Demonstration site: Hellisheidi and Nesjavellir (Iceland)
Hellisheidi and Nesjavellir power plants are located on the southern and western parts of the Hengill volcanic system. Both are co-generative, flash-unit power plants producing both electricity and hot water from a high temperature basaltic reservoir. Nesjavellir and Hellisheidi were commissioned in 1990 and 2006. Since 2007, OR has been developing new solutions in reducing gas emissions at Hellisheidi through the CarbFix project. Pilot scale capture and injection commenced in 2011 and industrial scale capture has been built up in stages since 2014. Capture of CO2 and H2S is carried out via a scrubbing unit that only uses water and electricity. Captured gases are injected dissolved in water back into the geothermal reservoir where monitoring has demonstrated their fate to be rapid mineralisation. Currently about 1/3rd of CO2 and 2/3rd of H2S are captured in this process at Hellisheidi. No capture and injection is taking place at Nesjavellir yet. GECO aims to improve efficiency of pre-existing gas capture and injection infrastructure at Hellisheidi, turn captured CO2 into value stream at Hellisheidi, and commence pilot scale capture and injection at Nesjavellir.
Demonstration site: Castelnuovo (Italy)
Graziella Green Power (GGP) and Storengy (STY) are developing a deep high temperature geothermal gneissic reservoir in Tuscany on the Castelnuovo Pilot lease. The project aims at exploiting a deep seated (> 3000 m) resource for power generation without rejecting into atmosphere any of the NGCs (Non-Condensable Gases). This is a demonstration project and a test case for all other projects of both industrial partners where NCGs production is an issue. Castelnuovo Pilot Project includes the drilling of 3 wells (2 production and 1 reinjection) and realizing a 5 MWe power plant. The power plant design includes an ORC (Organic Rankine Cycle) which allows to keep the geothermal fluid in a closed loop and separate the NCGs from condensed steam (liquid phase) available for reinjection. The geothermal fluid will be in a closed loop system, with 2 producers and one injector for a Zero Emission power plant. The geothermal fluid will heat up an ORC power plant of 5 MW capacity.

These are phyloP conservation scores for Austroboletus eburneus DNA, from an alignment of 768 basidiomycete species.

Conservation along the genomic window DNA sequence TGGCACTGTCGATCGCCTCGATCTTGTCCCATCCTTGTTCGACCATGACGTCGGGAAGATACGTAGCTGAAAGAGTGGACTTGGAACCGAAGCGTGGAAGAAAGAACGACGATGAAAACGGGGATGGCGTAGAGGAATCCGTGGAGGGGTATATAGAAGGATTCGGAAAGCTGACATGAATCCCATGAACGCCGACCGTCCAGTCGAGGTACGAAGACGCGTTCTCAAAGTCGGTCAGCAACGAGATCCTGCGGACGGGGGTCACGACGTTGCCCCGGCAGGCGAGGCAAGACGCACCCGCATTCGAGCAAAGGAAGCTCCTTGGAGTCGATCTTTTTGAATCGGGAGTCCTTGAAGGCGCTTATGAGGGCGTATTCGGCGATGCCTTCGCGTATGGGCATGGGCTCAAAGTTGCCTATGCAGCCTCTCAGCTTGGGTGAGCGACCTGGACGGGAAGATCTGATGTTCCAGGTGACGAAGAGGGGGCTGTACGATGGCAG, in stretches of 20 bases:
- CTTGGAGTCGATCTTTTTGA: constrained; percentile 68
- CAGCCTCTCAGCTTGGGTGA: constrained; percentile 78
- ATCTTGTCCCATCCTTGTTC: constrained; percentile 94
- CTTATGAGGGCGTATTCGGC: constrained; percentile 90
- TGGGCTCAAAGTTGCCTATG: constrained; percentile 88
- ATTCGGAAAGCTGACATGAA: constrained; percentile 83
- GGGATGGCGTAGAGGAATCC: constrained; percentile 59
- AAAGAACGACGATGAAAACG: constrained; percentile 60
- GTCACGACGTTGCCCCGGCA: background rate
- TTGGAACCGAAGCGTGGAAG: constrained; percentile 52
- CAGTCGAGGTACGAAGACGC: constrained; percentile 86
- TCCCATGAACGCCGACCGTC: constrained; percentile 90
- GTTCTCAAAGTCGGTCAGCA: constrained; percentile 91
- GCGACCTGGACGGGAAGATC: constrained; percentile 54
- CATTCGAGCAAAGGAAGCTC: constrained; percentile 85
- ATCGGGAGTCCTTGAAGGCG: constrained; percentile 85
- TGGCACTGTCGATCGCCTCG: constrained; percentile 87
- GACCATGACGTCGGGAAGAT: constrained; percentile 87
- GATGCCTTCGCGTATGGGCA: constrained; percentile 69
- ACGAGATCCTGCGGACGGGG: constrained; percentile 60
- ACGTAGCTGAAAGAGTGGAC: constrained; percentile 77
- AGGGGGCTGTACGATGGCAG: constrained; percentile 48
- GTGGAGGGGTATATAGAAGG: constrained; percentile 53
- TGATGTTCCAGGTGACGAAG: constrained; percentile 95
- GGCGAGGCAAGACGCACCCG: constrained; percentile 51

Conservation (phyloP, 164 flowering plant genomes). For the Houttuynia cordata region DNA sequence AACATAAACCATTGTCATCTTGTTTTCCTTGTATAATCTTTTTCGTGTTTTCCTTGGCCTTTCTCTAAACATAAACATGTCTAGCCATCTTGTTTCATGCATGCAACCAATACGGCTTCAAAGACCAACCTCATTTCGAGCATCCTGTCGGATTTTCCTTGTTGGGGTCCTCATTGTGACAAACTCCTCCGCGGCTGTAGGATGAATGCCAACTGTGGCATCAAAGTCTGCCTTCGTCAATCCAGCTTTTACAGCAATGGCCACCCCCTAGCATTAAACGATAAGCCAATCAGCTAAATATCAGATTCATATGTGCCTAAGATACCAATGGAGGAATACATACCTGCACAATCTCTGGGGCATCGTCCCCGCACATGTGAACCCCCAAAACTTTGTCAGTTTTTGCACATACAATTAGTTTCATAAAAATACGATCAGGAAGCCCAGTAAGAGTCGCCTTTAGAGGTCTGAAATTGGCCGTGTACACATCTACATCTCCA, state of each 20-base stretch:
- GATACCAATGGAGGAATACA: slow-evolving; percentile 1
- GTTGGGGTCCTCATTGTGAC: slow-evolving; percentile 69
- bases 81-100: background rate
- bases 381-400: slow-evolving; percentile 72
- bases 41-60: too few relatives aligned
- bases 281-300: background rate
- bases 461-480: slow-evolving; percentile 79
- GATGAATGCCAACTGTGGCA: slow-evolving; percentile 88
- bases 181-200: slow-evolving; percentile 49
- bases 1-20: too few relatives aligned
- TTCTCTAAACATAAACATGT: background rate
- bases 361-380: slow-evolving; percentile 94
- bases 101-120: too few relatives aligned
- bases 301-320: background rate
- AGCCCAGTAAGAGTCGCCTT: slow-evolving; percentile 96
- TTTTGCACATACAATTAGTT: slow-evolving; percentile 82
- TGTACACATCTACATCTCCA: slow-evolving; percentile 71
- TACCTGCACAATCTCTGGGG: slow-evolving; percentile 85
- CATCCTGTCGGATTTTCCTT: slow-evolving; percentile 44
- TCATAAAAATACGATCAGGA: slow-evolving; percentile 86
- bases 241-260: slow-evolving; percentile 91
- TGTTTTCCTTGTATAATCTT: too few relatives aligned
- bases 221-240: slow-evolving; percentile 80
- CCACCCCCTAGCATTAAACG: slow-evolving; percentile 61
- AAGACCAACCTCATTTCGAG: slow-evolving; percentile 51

Demonstration site: Kızıldere (Turkey)
The Kızıldere geothermal field is Turkey’s first and high-potential geothermal field explored for energy generation. It is a high temperature metamorphic reservoir situated in the Denizli Province, southwestern Turkey. It is a complex of 3 power plants, Kızıldere-I, -II and -III. Zorlu Energy got the concession rights of Kızıldere field in 2008. Kızıldere-I is the first Geothermal Power Plant (GPP) of Turkey commissioned in 1984 with 15 MWe capacity and still operating. By taking into account reservoir feasibility studies, Zorlu constructed and commissioned its second plant Kızıldere-II with 80 MWe capacity in August 2013. The 165 MWe Kızıldere-III GPP is completely operational since March 2018. Nearly 1/3rd of the discharged NCG from Kızıldere-II is sent to a CO2 facility named Linde Gas. Linde Gas processes the CO2 for commercial activities. Through the GECO project, Zorlu Energy aims to reduce the CO2 emissions for more green geothermal power production while maintaining the sustainability of the reservoir.
Demonstration site: Bochum MULE (Germany)
The Ruhr Metropolitain Underground Laboratories (MULE) at Bochum is a large-scale facility for technology development for the changes of energy systems in urban areas. MULE has a 50 km2 geothermal mining permission with a test site right in the center of one of the largest European urban areas. The test plant shall study the effects of the injection of hydrothermal fluids enriched with CO2 into a low temperature sedimentary reservoir. It will consist of a dual flow and injection system (400 l/Min) with a closed flow-loop reactor and two 500 m wells. Emissions are controlled by an array of monitoring wells for induced chemical, hydraulic, thermal/fibre optic, seismic effects. Using MULE as GECO demo site, the Bochum Geothermal Centre is aiming at studying the effect of CO2 injection on the sandstone formation for further injection experiments.